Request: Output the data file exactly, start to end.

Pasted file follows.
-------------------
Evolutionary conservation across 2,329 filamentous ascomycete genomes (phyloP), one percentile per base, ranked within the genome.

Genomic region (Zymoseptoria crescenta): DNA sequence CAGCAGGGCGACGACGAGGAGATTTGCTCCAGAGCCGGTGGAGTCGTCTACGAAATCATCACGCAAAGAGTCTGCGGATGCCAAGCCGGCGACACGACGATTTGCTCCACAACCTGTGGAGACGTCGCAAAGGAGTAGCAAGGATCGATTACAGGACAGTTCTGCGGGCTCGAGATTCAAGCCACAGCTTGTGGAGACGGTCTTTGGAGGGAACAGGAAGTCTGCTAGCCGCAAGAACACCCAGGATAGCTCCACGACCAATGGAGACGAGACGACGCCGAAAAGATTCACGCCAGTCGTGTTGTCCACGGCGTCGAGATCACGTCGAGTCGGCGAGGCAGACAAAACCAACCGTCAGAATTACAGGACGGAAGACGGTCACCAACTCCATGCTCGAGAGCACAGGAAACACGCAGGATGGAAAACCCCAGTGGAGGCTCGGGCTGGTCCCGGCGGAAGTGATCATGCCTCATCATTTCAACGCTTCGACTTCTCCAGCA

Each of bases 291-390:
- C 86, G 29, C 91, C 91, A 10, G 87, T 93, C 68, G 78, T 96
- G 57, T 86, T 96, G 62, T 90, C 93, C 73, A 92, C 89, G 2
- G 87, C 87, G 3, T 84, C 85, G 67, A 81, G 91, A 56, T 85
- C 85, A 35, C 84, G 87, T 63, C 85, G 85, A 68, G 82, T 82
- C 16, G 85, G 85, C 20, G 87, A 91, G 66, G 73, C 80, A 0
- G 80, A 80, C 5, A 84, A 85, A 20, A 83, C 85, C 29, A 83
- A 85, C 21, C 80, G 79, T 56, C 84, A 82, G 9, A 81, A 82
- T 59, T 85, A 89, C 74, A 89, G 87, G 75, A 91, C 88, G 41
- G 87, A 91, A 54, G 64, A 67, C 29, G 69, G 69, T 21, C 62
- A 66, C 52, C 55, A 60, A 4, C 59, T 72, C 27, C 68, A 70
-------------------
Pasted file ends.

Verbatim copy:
Evolutionary conservation across 2,329 filamentous ascomycete genomes (phyloP), one percentile per base, ranked within the genome.

Genomic region (Zymoseptoria crescenta): DNA sequence CAGCAGGGCGACGACGAGGAGATTTGCTCCAGAGCCGGTGGAGTCGTCTACGAAATCATCACGCAAAGAGTCTGCGGATGCCAAGCCGGCGACACGACGATTTGCTCCACAACCTGTGGAGACGTCGCAAAGGAGTAGCAAGGATCGATTACAGGACAGTTCTGCGGGCTCGAGATTCAAGCCACAGCTTGTGGAGACGGTCTTTGGAGGGAACAGGAAGTCTGCTAGCCGCAAGAACACCCAGGATAGCTCCACGACCAATGGAGACGAGACGACGCCGAAAAGATTCACGCCAGTCGTGTTGTCCACGGCGTCGAGATCACGTCGAGTCGGCGAGGCAGACAAAACCAACCGTCAGAATTACAGGACGGAAGACGGTCACCAACTCCATGCTCGAGAGCACAGGAAACACGCAGGATGGAAAACCCCAGTGGAGGCTCGGGCTGGTCCCGGCGGAAGTGATCATGCCTCATCATTTCAACGCTTCGACTTCTCCAGCA

Each of bases 291-390:
- C 86, G 29, C 91, C 91, A 10, G 87, T 93, C 68, G 78, T 96
- G 57, T 86, T 96, G 62, T 90, C 93, C 73, A 92, C 89, G 2
- G 87, C 87, G 3, T 84, C 85, G 67, A 81, G 91, A 56, T 85
- C 85, A 35, C 84, G 87, T 63, C 85, G 85, A 68, G 82, T 82
- C 16, G 85, G 85, C 20, G 87, A 91, G 66, G 73, C 80, A 0
- G 80, A 80, C 5, A 84, A 85, A 20, A 83, C 85, C 29, A 83
- A 85, C 21, C 80, G 79, T 56, C 84, A 82, G 9, A 81, A 82
- T 59, T 85, A 89, C 74, A 89, G 87, G 75, A 91, C 88, G 41
- G 87, A 91, A 54, G 64, A 67, C 29, G 69, G 69, T 21, C 62
- A 66, C 52, C 55, A 60, A 4, C 59, T 72, C 27, C 68, A 70